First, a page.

Subgroup analysisNo. of studiesNo. of patientsTest of relationshipTest of heterogeneity
HR (95% CI)P-valueI2 (%)Q-value
Overall 25 2003 2.50 (1.93–3.25) <0.00001 43 0.01 
Sample size 
<100 18 1164 2.71 (2.12–3.47) <0.00001 46 0.02 
≥100 839 1.99 (1.50–2.65) <0.00001 23 0.25 
Tumor type 
Respiratory system 172 2.54 (0.70–9.23) 0.16 71 0.06 
Digestive system 17 1320 2.27 (1.61–3.20) <0.00001 52 0.006 
Reproductive system 208 3.65 (1.96–6.81) <0.0001 0.51 
Others 303 2.90 (1.77–4.77) <0.0001 0.63 
Cut off 
Median 15 1077 2.48 (1.63–3.78) <0.0001 59 0.002 
Others 10 926 2.53 (1.92–3.34) <0.00001 0.54 
Reference control 
GAPDH 16 1301 2.41 (1.91–3.04) <0.00001 45 0.03 
β-Actin 415 2.35 (1.54–3.57) <0.0001 0.5 
RNU6B/GUSB 287 2.69 (0.95–7.56) 0.06 74 0.009 
Subgroup analysisNo. of studiesNo. of patientsTest of relationshipTest of heterogeneity
HR (95% CI)P-valueI2 (%)Q-value
Overall 25 2003 2.50 (1.93–3.25) <0.00001 43 0.01 
Sample size 
<100 18 1164 2.71 (2.12–3.47) <0.00001 46 0.02 
≥100 839 1.99 (1.50–2.65) <0.00001 23 0.25 
Tumor type 
Respiratory system 172 2.54 (0.70–9.23) 0.16 71 0.06 
Digestive system 17 1320 2.27 (1.61–3.20) <0.00001 52 0.006 
Reproductive system 208 3.65 (1.96–6.81) <0.0001 0.51 
Others 303 2.90 (1.77–4.77) <0.0001 0.63 
Cut off 
Median 15 1077 2.48 (1.63–3.78) <0.0001 59 0.002 
Others 10 926 2.53 (1.92–3.34) <0.00001 0.54 
Reference control 
GAPDH 16 1301 2.41 (1.91–3.04) <0.00001 45 0.03 
β-Actin 415 2.35 (1.54–3.57) <0.0001 0.5 
RNU6B/GUSB 287 2.69 (0.95–7.56) 0.06 74 0.009 

The OS-related data were stratified into subgroups based on sample size, tumor type, cut-off value, follow-up time, analysis method, race and reference control. The detailed assessment results in each subgroup are also shown in Table 4. Subgroup analysis by sample size, cut-off value, follow-up time, analysis method and reference control all revealed that high UCA1 expression was significantly associated with poor OS in each groups. However, when conducting subgroup analyses on tumor type, we found high UCA1 expression was remarkably related to poor OS among respiratory system, digestive system, reproductive system and other systems but no significant correlation between high UCA1 expression and OS among the studies in urinary system (HR = 1.54, 95% CI: 0.98–2.40, P=0.06). As for different race for UCA1, the relationship between UCA1 expression and OS was significant in Asian group (HR = 1.90, 95% CI: 1.72–2.10, P<0.00001), but not in others group (HR = 1.39, 95% CI: 0.52–3.71, P = 0.51).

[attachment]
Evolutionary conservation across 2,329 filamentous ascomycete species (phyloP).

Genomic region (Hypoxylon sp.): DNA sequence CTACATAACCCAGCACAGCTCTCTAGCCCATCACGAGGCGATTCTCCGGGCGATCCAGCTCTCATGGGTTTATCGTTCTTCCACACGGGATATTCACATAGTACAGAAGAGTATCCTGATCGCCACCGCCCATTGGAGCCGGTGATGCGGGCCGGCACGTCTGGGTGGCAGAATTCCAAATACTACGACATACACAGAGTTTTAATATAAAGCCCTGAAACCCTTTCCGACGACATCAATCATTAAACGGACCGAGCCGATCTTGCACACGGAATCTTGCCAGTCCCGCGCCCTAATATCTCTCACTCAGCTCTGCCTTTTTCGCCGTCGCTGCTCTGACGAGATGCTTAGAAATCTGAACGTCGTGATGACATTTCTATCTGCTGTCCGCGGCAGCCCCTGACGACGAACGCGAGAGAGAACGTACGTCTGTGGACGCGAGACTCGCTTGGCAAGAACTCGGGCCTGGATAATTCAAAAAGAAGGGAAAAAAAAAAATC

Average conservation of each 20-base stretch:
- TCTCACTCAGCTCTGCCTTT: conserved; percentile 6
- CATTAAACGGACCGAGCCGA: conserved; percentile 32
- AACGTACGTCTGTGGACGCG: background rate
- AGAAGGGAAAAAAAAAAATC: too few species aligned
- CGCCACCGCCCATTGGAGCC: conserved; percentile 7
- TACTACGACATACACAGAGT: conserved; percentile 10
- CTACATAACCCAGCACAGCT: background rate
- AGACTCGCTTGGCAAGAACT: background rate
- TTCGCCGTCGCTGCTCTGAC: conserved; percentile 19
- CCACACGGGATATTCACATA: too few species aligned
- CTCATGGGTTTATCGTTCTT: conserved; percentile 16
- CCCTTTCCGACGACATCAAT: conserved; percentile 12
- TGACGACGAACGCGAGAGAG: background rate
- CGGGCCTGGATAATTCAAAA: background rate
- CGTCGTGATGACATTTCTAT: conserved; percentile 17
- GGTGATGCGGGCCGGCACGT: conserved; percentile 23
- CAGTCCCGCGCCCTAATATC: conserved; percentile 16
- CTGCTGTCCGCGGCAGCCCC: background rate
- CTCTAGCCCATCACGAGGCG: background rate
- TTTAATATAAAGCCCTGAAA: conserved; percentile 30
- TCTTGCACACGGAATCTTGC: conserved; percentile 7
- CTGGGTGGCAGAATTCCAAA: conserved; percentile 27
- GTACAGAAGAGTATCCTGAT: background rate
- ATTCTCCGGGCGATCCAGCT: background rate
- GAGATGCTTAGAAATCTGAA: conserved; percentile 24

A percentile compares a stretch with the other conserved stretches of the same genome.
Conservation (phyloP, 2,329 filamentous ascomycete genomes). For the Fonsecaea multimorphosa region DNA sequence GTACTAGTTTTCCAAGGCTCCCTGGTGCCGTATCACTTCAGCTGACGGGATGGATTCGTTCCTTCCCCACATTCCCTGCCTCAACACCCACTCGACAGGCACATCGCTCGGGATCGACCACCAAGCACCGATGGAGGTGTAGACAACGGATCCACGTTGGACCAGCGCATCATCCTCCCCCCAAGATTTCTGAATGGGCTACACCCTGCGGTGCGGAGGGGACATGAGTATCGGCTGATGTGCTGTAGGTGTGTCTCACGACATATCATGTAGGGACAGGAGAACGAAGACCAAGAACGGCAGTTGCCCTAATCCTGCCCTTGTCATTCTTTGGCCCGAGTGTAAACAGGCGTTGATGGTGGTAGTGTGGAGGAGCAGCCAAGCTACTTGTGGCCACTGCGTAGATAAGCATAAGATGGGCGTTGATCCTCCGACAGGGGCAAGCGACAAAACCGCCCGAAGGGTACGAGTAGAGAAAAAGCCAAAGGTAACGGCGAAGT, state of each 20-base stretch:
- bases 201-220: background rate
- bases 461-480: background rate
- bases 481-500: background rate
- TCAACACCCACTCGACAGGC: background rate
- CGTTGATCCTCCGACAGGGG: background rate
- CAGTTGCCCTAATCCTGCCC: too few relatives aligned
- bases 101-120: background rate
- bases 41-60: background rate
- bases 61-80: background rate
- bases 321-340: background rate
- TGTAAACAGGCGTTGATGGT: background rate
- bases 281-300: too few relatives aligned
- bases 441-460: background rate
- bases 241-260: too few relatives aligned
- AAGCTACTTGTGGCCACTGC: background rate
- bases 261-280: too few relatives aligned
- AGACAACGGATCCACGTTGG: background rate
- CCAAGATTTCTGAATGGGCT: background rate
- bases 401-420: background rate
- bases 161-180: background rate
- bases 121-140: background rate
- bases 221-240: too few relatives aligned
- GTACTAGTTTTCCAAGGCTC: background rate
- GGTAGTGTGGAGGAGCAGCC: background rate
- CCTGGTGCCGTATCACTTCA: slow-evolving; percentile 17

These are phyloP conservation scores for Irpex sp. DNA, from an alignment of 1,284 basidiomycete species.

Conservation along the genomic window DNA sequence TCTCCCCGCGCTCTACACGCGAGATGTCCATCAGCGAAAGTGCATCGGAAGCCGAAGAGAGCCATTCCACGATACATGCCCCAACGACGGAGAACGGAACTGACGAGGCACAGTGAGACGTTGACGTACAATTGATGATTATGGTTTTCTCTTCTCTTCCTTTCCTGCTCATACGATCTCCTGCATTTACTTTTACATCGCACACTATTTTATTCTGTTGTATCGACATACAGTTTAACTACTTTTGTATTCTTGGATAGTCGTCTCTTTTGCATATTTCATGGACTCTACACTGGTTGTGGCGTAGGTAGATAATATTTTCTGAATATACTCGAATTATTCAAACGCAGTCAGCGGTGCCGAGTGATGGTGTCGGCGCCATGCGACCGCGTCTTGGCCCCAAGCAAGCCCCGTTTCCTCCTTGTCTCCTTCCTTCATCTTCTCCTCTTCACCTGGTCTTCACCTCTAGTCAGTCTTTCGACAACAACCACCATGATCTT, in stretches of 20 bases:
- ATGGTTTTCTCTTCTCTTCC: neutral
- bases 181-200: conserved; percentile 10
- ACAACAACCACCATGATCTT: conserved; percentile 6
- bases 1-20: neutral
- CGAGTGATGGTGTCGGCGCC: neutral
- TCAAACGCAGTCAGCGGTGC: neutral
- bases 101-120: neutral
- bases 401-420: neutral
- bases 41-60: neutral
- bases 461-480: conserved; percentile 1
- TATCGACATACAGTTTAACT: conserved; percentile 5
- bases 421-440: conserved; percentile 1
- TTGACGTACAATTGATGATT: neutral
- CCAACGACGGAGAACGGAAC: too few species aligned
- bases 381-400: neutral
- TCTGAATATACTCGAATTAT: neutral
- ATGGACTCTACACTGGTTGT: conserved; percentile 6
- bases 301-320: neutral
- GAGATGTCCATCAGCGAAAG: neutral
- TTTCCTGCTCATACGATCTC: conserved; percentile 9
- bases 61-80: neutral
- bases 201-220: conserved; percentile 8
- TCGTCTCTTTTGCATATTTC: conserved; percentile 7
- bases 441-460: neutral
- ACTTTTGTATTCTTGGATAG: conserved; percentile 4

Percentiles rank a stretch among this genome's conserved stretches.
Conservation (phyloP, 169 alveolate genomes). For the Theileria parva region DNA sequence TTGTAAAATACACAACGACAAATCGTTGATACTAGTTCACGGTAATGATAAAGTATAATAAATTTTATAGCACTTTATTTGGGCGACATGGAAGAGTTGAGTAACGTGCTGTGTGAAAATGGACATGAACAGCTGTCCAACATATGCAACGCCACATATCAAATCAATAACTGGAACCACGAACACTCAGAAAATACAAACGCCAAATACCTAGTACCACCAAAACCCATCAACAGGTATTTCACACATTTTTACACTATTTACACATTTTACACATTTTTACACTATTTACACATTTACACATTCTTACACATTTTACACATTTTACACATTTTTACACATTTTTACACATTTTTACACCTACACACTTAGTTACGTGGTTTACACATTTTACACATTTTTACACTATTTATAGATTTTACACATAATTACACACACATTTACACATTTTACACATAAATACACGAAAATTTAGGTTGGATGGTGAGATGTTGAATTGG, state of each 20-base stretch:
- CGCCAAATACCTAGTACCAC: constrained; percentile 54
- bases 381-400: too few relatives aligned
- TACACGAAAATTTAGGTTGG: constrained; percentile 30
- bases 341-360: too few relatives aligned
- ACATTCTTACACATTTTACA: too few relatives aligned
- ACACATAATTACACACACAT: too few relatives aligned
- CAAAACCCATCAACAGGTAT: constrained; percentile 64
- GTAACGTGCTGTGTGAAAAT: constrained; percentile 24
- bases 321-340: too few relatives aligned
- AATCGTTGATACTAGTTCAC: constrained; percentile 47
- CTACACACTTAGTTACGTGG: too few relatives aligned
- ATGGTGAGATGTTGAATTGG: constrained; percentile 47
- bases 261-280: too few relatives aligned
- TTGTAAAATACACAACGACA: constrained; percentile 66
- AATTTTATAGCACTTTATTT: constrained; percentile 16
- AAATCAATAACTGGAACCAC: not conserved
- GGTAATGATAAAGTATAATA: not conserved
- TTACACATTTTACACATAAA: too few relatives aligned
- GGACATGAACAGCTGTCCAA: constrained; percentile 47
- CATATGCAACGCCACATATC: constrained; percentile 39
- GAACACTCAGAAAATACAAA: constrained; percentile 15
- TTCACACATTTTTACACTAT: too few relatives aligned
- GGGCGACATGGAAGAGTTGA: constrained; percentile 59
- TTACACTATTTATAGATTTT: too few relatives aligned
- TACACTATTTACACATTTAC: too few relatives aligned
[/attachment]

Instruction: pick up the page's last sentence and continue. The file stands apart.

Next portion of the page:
Table 4
Subgroup analysis of the role of UCA1 in OS in different types of cancer
Subgroup analysisNo. of studiesNo. of patientsTest of relationshipTest of heterogeneity
HR (95% CI)P-valueI2 (%)Q-value
Overall 36 3146 2.05 (1.77–2.38) <0.00001 48 0.0008 
Sample size 
<100 26 1593 2.03 (1.80–2.30) <0.00001 14 0.26 
≥100 10 1553 1.67 (1.25–2.22) 0.0005 71 0.0003 
Tumor type 
Respiratory system 172 1.50 (1.17–1.91) 0.001 0.32 
Digestive system 20 1654 2.18 (1.87–2.55) <0.00001 0.76 
Urinary system 699 1.54 (0.98–2.40) 0.06 78 0.0003 
Reproductive system 208 2.10 (1.32–3.33) 0.002 39 0.19 
others system 413 2.37 (1.75–3.22) <0.00001 49 0.10 
Region 
Asian 33 2913 1.90 (1.72–2.10) <0.00001 21 0.14 
Non Asian 233 1.39 (0.52–3.71) 0.51 88 0.0002 
Cut off 
Median 24 1906 2.01 (1.65–2.45) <0.00001 51 0.0002 
Others 12 1240 1.92 (1.65–2.24) <0.00001 43 0.06 
Analysis method 
Non-multivariable analysis 15 918 2.55 (2.04–3.18) <0.00001 0.35 
Multivariable analysis 21 2228 1.83 (1.55–2.16) <0.00001 51 0.004 
Reference control 
GAPDH 19 1416 1.96 (1.72–2.22) <0.00001 35 0.06 
β-actin 520 1.57 (1.27–1.93) <0.0001 0.81 
Other controls 10 1210 2.00 (1.37–2.93) 0.0004 72 0.0002 
Follow-up (months) 
<60 11 642 2.71 (2.09–3.51) <0.00001 14 0.31 
≥60 25 2504 1.71 (1.54–1.89) <0.00001 47 0.005 
Subgroup analysisNo. of studiesNo. of patientsTest of relationshipTest of heterogeneity
HR (95% CI)P-valueI2 (%)Q-value
Overall 36 3146 2.05 (1.77–2.38) <0.00001 48 0.0008 
Sample size 
<100 26 1593 2.03 (1.80–2.30) <0.00001 14 0.26 
≥100 10 1553 1.67 (1.25–2.22) 0.0005 71 0.0003 
Tumor type 
Respiratory system 172 1.50 (1.17–1.91) 0.001 0.32 
Digestive system 20 1654 2.18 (1.87–2.55) <0.00001 0.76 
Urinary system 699 1.54 (0.98–2.40) 0.06 78 0.0003 
Reproductive system 208 2.10 (1.32–3.33) 0.002 39 0.19